Yakuza marks Sega's attempt at getting back to the old school beat-em-up roots that launched one of the most successful brawling franchises of videogaming history, Streets of Rage. Unlike that classic 2d side-scroller, Yakuza takes a modern spin on the genre, with a free-roaming yet fairly small section of Tokyo to wander around, and numerous character statistics and move sets to upgrade over the course of your 15-20 hour journey. At first glance the setting and seemingly sandbox approach may remind you of another Sega classic, Shenmue, however ultimately this comparison doesn't ring true. Hand-to-hand combat is the name of the day, and random encounters are numerous on the streets of Tokyo. The game delights in setting you up with various environmental hazards and objects that can be used in your cause, and the experience system rewards those that can get the job done in as viscous and efficient manner as possible.
Your role in the game is that of Kazuma Kiryu, a disgraced former-Yakuza sent to jail for seemingly murdering his 'Oyabun' or family boss. The plot takes numerous twists and turns from the moment that Kazuma is released from prison, with sub-plots including looking after a homeless girl found wandering the streets of Tokyo, the disappearance of 10 billion yen from the family funds, and the continuing power struggle at the top of the Tojo Yakuza syndicate. Kazuma winds up intertwined in all of the events, and as you can probably guess, it's left up to you to fight your way out for the most part.
The game structure in Yakuza is a hybrid of most of the staple Japanese gaming genres, which probably explains the sales figures on that side of the planet. Initially the player is presented with a free-roaming section of Tokyo, complete with numerous missions to undertake, shops to visit, restaurants to eat at and secrets to discover. Story missions are highlighted on the rather disorienting map and can be undertaken at leisure, the game rarely presses you to complete any particular goals, but the nature of the story means this will be where most players will focus. Yakuza definitely rewards exploration of the environment, and some of the best gameplay rewards can come from the side-missions and attractions to be found outside the main story arc.
The majority of the action occurs in either random street battles or plot-driven fight sequences, which gain Kazuma experience points according to how well you dispatch the numerous foes on offer. Efficient use of finishing moves reward the player with extra points, which in turn contribute to levelling up various skills and move sets. A game with such an emphasis on combat lives or dies by its fighting system, and for the most part this is a mixed bag. Some may dislike the levelling mechanic, as the start of the game can feel sluggish and unrewarding as a result. Combat only really shines once the story reaches 4-5 hours of playtime, by which point Kazuma has an expanded move set and can dispatch enemies in a variety of nasty and satisfying ways. There is a rather weak lock-on system in place, but once you get your head around the nuances of this and the blocking and dodging mechanic, it can be an immensely cathartic experience to dispatch a group of enemies with efficiency.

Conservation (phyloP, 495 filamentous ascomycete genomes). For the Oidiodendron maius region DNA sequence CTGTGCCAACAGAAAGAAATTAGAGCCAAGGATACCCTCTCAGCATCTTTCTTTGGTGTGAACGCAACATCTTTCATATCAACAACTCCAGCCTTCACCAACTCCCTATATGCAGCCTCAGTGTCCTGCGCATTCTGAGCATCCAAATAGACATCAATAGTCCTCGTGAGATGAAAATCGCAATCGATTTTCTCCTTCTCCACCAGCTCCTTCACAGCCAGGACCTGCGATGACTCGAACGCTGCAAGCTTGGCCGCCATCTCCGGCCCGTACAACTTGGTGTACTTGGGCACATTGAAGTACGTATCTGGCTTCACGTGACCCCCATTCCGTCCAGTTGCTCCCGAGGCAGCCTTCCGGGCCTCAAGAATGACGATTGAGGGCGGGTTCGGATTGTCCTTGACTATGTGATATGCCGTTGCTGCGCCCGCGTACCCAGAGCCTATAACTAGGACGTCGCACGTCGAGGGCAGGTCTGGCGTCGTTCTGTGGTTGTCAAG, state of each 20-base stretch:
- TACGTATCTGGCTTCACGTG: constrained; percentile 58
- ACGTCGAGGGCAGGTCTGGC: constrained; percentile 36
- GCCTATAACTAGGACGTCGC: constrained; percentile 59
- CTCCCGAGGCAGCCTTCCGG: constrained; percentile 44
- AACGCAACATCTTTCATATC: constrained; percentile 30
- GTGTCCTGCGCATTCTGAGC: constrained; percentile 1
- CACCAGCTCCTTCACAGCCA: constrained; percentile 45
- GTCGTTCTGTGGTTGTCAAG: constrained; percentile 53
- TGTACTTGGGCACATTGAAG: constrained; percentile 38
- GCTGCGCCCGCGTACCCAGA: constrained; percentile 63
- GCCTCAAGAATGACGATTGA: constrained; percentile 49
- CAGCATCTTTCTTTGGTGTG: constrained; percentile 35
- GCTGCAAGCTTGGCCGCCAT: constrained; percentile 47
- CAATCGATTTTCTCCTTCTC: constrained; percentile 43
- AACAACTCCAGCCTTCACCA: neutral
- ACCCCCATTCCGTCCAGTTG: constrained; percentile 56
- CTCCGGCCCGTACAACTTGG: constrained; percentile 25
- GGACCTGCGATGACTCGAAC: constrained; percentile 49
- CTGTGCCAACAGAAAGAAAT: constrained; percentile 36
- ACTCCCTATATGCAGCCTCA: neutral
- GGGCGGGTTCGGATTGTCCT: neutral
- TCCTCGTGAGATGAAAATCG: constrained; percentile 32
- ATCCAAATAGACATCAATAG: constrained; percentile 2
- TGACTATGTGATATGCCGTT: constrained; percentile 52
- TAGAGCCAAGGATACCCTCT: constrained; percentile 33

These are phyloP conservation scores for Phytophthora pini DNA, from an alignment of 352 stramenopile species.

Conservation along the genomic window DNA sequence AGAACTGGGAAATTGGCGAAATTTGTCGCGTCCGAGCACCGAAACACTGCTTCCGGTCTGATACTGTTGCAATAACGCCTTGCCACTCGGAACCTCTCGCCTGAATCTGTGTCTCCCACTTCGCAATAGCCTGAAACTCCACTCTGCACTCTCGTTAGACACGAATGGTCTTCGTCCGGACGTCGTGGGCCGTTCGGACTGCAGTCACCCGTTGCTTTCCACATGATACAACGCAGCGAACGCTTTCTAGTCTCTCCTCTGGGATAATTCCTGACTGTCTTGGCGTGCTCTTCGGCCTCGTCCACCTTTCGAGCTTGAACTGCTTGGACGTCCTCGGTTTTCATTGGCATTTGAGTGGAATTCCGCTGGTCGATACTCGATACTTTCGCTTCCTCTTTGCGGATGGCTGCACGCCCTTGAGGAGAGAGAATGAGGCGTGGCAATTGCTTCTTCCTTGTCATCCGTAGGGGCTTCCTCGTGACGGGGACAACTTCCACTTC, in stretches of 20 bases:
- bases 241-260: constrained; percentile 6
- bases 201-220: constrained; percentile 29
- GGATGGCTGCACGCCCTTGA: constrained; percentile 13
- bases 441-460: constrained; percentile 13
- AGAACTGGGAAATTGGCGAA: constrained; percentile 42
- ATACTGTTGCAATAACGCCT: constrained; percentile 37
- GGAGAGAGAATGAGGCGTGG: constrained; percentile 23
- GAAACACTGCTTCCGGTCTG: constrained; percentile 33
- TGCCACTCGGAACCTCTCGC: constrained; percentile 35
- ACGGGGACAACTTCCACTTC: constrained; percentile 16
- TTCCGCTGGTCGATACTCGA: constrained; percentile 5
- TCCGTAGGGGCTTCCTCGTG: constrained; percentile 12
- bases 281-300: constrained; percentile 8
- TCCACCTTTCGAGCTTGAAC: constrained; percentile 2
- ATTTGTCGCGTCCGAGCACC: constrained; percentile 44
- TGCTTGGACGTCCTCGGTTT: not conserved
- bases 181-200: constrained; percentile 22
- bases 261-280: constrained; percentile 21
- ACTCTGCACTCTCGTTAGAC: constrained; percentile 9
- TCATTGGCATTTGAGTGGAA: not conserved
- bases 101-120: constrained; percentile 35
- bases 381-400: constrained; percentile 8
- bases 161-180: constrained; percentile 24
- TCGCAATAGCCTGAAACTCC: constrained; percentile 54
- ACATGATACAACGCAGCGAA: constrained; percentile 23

The visual quality throughout the game is generally excellent, with highly stylised characters and a sometimes bone-crunching animation system that lends weight to the action, in particularly some of the finishing moves, which are wince-inducing. The streets of Tokyo are rendered remarkably well by the ageing PS2 hardware, and tie-ins with well-known Japanese brands lend the visuals an aura of authenticity that few games can match at present. The western version of Yakuza also has somewhat of an all-star voiceover cast, although these are generally hit and miss in terms of quality. Mark Hamill and Michael Madsen give particularly good performances, whilst Eliza Dushku should hang her head in shame, delivering her lines with seemingly no interest at all. By far the best performance here comes from Bill Farmer, who some of you may remember as Sam from the original Lucasarts Sam and Max game. I guess that shows that sometimes experience in videogame work rather than looking pretty should count more than anything.
Ultimately the story in Yakuza carries the experience along, and it was a credit to the game that I couldn't wait to get through the next fight sequence to see what plot twists and turns would result. The dialogue is of a very adult nature, but rarely seems out of context for the sometimes clichéd characterisations on offer. In this age it's a pleasure to play a game that puts the plot above all else and largely succeeds. Whilst the slow pace at the start of the game can be justly criticised, given time Yakuza is an immensely rewarding experience that any fan of crime movies, fighting games or Japanese pop-culture should check out.
8 / 10